Feminism remains misunderstood. Many women think that it culminates at sexual freedom while many end up using gender for favours even as men become increasingly embarrassed, confused, and covert misogynists. There are uncomfortable issues – little girls need much more to aspire for than being an Item girl (desire me) or a Cinderella (woo me) or a Daddy’s girl (protect me), intimidated men need not veer towards beards and over-sized vehicles and shoes to compensate for the intimidation, and chivalry need not be the biggest casualty of über-feminism. The interspace between genders remains grey and the LGBTQIA community in the shadows. A frank, street dialogue on feminism and liberalism is missing; everybody’s shooting in the dark. Hence, this book.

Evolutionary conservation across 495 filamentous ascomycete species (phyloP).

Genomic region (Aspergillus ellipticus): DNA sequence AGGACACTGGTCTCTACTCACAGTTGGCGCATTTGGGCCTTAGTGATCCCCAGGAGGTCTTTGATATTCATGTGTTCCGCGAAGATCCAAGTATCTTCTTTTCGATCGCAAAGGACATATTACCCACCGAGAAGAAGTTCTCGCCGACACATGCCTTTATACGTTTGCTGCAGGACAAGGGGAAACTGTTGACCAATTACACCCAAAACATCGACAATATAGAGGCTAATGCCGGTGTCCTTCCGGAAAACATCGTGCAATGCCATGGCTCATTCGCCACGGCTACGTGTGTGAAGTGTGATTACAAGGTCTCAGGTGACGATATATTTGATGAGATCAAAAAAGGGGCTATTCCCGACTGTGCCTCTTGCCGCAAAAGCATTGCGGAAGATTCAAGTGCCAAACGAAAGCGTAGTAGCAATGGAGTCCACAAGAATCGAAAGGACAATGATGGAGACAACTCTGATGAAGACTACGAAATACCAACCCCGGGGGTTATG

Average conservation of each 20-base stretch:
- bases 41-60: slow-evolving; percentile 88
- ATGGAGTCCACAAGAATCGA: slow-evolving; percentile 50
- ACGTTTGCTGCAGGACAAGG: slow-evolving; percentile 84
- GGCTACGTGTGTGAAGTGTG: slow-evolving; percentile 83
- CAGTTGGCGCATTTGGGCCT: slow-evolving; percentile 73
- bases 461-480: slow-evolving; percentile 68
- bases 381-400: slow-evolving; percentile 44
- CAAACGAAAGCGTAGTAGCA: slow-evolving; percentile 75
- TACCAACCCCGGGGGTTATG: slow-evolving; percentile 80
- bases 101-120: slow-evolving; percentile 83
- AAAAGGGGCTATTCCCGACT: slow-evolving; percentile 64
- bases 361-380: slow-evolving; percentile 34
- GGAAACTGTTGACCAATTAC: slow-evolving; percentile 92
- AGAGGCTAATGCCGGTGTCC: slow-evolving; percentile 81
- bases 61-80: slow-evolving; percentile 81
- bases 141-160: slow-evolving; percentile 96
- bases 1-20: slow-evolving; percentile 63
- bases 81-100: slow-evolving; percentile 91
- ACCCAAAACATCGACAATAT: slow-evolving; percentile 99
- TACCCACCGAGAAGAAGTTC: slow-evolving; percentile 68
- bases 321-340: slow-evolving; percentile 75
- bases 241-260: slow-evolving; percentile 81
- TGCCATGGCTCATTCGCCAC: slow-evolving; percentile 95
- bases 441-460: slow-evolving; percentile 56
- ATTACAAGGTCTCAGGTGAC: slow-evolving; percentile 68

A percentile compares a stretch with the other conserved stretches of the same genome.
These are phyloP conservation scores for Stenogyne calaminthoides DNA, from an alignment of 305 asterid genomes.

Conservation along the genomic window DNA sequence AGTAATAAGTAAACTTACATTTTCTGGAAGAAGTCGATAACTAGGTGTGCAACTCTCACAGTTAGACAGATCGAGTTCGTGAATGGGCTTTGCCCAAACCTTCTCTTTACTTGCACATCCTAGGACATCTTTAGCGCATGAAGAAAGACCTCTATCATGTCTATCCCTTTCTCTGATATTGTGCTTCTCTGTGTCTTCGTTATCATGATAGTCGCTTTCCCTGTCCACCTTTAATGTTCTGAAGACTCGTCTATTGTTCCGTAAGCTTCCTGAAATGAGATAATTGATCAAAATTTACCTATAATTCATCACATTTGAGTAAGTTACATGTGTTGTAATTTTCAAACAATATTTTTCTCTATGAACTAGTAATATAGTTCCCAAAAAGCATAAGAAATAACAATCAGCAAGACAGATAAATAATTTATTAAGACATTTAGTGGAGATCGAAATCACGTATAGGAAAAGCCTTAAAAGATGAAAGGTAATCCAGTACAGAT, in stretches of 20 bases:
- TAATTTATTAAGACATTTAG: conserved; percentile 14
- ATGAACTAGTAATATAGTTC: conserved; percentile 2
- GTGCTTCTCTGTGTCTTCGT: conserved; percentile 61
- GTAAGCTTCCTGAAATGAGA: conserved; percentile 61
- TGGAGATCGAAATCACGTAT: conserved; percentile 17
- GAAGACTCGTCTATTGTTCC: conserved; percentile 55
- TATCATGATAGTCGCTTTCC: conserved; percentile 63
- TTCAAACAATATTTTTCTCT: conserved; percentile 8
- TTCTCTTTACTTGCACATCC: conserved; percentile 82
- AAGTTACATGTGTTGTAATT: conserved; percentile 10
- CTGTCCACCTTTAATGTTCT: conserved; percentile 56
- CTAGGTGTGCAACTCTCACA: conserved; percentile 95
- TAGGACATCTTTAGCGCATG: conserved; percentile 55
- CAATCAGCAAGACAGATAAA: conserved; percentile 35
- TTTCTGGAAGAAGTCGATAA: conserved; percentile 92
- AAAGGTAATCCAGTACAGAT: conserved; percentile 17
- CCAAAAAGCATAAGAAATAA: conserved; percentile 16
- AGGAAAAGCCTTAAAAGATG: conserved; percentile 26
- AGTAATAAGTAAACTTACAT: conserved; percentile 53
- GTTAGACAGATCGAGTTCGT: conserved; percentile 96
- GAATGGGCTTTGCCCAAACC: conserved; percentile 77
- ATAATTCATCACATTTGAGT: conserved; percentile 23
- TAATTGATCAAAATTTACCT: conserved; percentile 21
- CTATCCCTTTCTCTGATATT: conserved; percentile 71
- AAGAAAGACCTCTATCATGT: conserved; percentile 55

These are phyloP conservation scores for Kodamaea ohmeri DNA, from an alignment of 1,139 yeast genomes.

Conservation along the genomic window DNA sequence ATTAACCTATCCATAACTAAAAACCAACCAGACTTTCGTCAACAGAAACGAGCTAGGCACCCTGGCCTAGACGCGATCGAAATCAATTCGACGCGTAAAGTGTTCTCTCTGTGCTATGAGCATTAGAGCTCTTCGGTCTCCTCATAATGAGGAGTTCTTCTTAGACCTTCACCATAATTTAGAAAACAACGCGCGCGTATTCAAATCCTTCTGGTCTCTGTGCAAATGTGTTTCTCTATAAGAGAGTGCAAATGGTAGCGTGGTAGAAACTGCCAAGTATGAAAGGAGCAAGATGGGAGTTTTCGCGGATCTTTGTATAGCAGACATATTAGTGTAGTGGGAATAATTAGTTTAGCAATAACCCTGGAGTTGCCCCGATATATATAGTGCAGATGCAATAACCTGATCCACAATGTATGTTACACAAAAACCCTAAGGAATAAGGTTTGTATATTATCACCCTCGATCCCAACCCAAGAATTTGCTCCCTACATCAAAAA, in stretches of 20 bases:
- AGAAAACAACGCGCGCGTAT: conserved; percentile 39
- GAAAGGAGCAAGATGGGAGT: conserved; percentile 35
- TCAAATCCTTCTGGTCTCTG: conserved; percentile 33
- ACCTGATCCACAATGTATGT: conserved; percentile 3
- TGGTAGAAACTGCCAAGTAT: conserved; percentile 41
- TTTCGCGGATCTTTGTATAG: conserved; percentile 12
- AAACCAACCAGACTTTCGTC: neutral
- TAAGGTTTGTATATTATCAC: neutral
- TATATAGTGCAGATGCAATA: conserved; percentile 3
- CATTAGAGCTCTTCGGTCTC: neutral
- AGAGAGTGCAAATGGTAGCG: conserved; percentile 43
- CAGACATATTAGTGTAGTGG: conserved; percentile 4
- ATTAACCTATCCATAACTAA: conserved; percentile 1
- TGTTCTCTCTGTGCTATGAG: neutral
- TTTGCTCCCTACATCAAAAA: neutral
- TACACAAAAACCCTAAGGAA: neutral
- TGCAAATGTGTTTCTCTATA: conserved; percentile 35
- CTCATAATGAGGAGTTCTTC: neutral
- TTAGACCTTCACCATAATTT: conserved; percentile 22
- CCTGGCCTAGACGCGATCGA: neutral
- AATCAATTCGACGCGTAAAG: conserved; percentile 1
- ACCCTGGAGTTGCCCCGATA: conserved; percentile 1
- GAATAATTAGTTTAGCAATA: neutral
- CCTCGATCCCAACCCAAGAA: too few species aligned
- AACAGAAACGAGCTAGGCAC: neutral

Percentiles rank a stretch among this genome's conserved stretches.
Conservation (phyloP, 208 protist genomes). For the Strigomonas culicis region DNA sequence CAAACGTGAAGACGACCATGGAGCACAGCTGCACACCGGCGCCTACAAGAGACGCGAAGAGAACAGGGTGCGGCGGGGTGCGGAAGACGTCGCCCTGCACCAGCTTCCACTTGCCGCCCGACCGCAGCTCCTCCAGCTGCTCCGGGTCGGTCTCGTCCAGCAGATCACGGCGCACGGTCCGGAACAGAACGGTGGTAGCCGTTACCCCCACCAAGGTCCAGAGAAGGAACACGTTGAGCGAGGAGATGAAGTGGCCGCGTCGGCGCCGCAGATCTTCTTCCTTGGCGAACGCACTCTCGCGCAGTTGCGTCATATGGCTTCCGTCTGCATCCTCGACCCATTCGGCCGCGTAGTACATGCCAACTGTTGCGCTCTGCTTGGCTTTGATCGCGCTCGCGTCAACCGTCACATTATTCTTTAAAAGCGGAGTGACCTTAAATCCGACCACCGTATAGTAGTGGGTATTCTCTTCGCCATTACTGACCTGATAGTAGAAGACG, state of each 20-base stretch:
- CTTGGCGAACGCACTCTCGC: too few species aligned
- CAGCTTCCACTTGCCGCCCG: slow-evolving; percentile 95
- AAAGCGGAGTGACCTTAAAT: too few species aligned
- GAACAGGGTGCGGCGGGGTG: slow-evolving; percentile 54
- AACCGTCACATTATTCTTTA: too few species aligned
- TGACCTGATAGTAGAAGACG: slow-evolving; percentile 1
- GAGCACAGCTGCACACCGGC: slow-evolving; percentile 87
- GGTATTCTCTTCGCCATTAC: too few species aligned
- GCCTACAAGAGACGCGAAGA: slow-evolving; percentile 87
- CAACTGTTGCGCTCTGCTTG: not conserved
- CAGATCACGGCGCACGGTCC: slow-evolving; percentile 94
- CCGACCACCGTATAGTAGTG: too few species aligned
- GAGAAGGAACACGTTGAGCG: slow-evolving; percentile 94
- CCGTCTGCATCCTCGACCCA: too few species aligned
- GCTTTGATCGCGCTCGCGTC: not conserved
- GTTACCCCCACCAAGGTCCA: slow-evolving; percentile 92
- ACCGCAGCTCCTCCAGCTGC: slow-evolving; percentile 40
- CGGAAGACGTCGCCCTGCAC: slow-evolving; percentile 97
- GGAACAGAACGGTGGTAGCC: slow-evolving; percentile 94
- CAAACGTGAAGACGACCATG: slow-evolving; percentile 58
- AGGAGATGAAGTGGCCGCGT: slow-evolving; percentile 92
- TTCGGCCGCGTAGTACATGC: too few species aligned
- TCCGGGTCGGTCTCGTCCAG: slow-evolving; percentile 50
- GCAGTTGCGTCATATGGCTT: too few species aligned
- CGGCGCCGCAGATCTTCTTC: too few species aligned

Discussions on feminism inevitably become polarised, both sides taking rigid stands and finally stone-walling each other. Even in the liberal category, there is a conflict between those who are thinking from their brains (3rd wave) and those thinking from their private parts (2nd wave). It became apparent to me that if the two sides were brought together and issues debated in a sequential manner, one could make the sides “talk to each other”. It was going to be a journey so I tried to superimpose it with an actual journey to make the discussion less academic.
Here is her bio-
Shalini Singh is an educator based in New Delhi. Born into an über-conservative rural community, and exposed to liberal urban education, she balances two contradictory social dynamics, as also between work and family with two college-going kids and a husband.